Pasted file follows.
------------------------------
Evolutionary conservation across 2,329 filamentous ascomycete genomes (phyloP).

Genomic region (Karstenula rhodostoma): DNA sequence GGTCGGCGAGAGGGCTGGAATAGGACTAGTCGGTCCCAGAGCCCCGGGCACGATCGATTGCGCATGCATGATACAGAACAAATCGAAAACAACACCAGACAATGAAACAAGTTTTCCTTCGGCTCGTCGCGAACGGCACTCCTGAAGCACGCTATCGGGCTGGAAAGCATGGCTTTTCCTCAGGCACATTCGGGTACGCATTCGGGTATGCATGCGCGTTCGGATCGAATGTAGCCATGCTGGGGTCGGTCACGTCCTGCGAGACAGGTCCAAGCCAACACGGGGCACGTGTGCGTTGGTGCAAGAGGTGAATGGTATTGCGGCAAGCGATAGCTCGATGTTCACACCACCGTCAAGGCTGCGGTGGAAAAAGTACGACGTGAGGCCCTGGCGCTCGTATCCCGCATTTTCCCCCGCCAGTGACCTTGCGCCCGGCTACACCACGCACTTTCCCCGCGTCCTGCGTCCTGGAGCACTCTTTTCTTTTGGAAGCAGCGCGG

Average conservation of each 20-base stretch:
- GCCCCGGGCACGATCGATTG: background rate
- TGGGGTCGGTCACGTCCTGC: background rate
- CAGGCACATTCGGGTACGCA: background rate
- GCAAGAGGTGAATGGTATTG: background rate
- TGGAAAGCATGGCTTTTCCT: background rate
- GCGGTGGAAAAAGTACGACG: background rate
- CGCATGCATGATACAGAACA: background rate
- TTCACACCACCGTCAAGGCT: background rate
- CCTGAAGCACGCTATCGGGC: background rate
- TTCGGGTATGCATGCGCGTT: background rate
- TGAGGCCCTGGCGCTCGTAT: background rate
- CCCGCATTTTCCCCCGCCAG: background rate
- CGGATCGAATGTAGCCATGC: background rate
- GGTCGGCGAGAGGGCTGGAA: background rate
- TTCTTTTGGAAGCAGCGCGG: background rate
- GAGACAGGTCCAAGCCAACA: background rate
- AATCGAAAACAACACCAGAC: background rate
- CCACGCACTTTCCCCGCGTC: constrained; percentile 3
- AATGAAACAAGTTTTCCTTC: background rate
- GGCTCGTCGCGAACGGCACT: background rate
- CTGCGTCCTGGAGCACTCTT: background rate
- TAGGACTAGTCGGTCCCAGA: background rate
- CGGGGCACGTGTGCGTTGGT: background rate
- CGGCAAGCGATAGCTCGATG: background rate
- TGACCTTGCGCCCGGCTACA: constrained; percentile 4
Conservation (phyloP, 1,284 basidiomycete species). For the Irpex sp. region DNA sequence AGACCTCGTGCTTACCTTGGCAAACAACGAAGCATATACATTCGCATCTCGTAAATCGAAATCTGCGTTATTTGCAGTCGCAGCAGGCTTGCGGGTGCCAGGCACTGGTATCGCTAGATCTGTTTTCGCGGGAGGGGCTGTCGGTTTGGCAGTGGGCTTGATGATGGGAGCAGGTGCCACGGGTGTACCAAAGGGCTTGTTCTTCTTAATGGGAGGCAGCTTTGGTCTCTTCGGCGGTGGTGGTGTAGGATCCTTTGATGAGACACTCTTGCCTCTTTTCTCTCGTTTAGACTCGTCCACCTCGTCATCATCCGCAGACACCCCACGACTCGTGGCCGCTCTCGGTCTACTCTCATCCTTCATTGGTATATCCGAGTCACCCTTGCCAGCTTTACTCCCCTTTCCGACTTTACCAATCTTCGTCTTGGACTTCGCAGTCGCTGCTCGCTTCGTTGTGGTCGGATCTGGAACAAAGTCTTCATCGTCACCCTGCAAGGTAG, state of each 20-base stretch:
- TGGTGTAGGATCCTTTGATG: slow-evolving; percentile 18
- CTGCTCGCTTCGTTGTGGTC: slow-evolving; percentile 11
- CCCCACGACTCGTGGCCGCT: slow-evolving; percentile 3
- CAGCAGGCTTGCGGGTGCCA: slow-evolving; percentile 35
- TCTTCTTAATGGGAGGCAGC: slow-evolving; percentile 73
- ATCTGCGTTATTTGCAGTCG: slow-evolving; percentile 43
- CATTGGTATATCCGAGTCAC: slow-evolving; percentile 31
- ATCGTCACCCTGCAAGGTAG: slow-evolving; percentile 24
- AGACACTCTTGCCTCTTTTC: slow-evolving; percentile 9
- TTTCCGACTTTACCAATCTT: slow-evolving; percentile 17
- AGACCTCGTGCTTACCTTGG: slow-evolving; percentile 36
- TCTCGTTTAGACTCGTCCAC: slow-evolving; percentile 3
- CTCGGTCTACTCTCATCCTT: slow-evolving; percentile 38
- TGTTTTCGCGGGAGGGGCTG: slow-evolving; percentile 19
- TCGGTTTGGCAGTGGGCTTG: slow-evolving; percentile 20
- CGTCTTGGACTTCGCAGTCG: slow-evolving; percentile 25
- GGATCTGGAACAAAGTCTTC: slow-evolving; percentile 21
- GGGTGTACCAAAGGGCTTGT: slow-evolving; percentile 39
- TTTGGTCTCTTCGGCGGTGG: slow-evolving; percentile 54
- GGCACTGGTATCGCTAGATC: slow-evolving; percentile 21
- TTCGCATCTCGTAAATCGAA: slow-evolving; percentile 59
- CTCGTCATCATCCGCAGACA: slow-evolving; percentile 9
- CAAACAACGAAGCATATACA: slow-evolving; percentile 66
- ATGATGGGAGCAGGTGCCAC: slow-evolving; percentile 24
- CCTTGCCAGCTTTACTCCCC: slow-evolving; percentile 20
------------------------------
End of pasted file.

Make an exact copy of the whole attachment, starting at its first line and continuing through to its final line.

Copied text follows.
Evolutionary conservation across 2,329 filamentous ascomycete genomes (phyloP).

Genomic region (Karstenula rhodostoma): DNA sequence GGTCGGCGAGAGGGCTGGAATAGGACTAGTCGGTCCCAGAGCCCCGGGCACGATCGATTGCGCATGCATGATACAGAACAAATCGAAAACAACACCAGACAATGAAACAAGTTTTCCTTCGGCTCGTCGCGAACGGCACTCCTGAAGCACGCTATCGGGCTGGAAAGCATGGCTTTTCCTCAGGCACATTCGGGTACGCATTCGGGTATGCATGCGCGTTCGGATCGAATGTAGCCATGCTGGGGTCGGTCACGTCCTGCGAGACAGGTCCAAGCCAACACGGGGCACGTGTGCGTTGGTGCAAGAGGTGAATGGTATTGCGGCAAGCGATAGCTCGATGTTCACACCACCGTCAAGGCTGCGGTGGAAAAAGTACGACGTGAGGCCCTGGCGCTCGTATCCCGCATTTTCCCCCGCCAGTGACCTTGCGCCCGGCTACACCACGCACTTTCCCCGCGTCCTGCGTCCTGGAGCACTCTTTTCTTTTGGAAGCAGCGCGG

Average conservation of each 20-base stretch:
- GCCCCGGGCACGATCGATTG: background rate
- TGGGGTCGGTCACGTCCTGC: background rate
- CAGGCACATTCGGGTACGCA: background rate
- GCAAGAGGTGAATGGTATTG: background rate
- TGGAAAGCATGGCTTTTCCT: background rate
- GCGGTGGAAAAAGTACGACG: background rate
- CGCATGCATGATACAGAACA: background rate
- TTCACACCACCGTCAAGGCT: background rate
- CCTGAAGCACGCTATCGGGC: background rate
- TTCGGGTATGCATGCGCGTT: background rate
- TGAGGCCCTGGCGCTCGTAT: background rate
- CCCGCATTTTCCCCCGCCAG: background rate
- CGGATCGAATGTAGCCATGC: background rate
- GGTCGGCGAGAGGGCTGGAA: background rate
- TTCTTTTGGAAGCAGCGCGG: background rate
- GAGACAGGTCCAAGCCAACA: background rate
- AATCGAAAACAACACCAGAC: background rate
- CCACGCACTTTCCCCGCGTC: constrained; percentile 3
- AATGAAACAAGTTTTCCTTC: background rate
- GGCTCGTCGCGAACGGCACT: background rate
- CTGCGTCCTGGAGCACTCTT: background rate
- TAGGACTAGTCGGTCCCAGA: background rate
- CGGGGCACGTGTGCGTTGGT: background rate
- CGGCAAGCGATAGCTCGATG: background rate
- TGACCTTGCGCCCGGCTACA: constrained; percentile 4
Conservation (phyloP, 1,284 basidiomycete species). For the Irpex sp. region DNA sequence AGACCTCGTGCTTACCTTGGCAAACAACGAAGCATATACATTCGCATCTCGTAAATCGAAATCTGCGTTATTTGCAGTCGCAGCAGGCTTGCGGGTGCCAGGCACTGGTATCGCTAGATCTGTTTTCGCGGGAGGGGCTGTCGGTTTGGCAGTGGGCTTGATGATGGGAGCAGGTGCCACGGGTGTACCAAAGGGCTTGTTCTTCTTAATGGGAGGCAGCTTTGGTCTCTTCGGCGGTGGTGGTGTAGGATCCTTTGATGAGACACTCTTGCCTCTTTTCTCTCGTTTAGACTCGTCCACCTCGTCATCATCCGCAGACACCCCACGACTCGTGGCCGCTCTCGGTCTACTCTCATCCTTCATTGGTATATCCGAGTCACCCTTGCCAGCTTTACTCCCCTTTCCGACTTTACCAATCTTCGTCTTGGACTTCGCAGTCGCTGCTCGCTTCGTTGTGGTCGGATCTGGAACAAAGTCTTCATCGTCACCCTGCAAGGTAG, state of each 20-base stretch:
- TGGTGTAGGATCCTTTGATG: slow-evolving; percentile 18
- CTGCTCGCTTCGTTGTGGTC: slow-evolving; percentile 11
- CCCCACGACTCGTGGCCGCT: slow-evolving; percentile 3
- CAGCAGGCTTGCGGGTGCCA: slow-evolving; percentile 35
- TCTTCTTAATGGGAGGCAGC: slow-evolving; percentile 73
- ATCTGCGTTATTTGCAGTCG: slow-evolving; percentile 43
- CATTGGTATATCCGAGTCAC: slow-evolving; percentile 31
- ATCGTCACCCTGCAAGGTAG: slow-evolving; percentile 24
- AGACACTCTTGCCTCTTTTC: slow-evolving; percentile 9
- TTTCCGACTTTACCAATCTT: slow-evolving; percentile 17
- AGACCTCGTGCTTACCTTGG: slow-evolving; percentile 36
- TCTCGTTTAGACTCGTCCAC: slow-evolving; percentile 3
- CTCGGTCTACTCTCATCCTT: slow-evolving; percentile 38
- TGTTTTCGCGGGAGGGGCTG: slow-evolving; percentile 19
- TCGGTTTGGCAGTGGGCTTG: slow-evolving; percentile 20
- CGTCTTGGACTTCGCAGTCG: slow-evolving; percentile 25
- GGATCTGGAACAAAGTCTTC: slow-evolving; percentile 21
- GGGTGTACCAAAGGGCTTGT: slow-evolving; percentile 39
- TTTGGTCTCTTCGGCGGTGG: slow-evolving; percentile 54
- GGCACTGGTATCGCTAGATC: slow-evolving; percentile 21
- TTCGCATCTCGTAAATCGAA: slow-evolving; percentile 59
- CTCGTCATCATCCGCAGACA: slow-evolving; percentile 9
- CAAACAACGAAGCATATACA: slow-evolving; percentile 66
- ATGATGGGAGCAGGTGCCAC: slow-evolving; percentile 24
- CCTTGCCAGCTTTACTCCCC: slow-evolving; percentile 20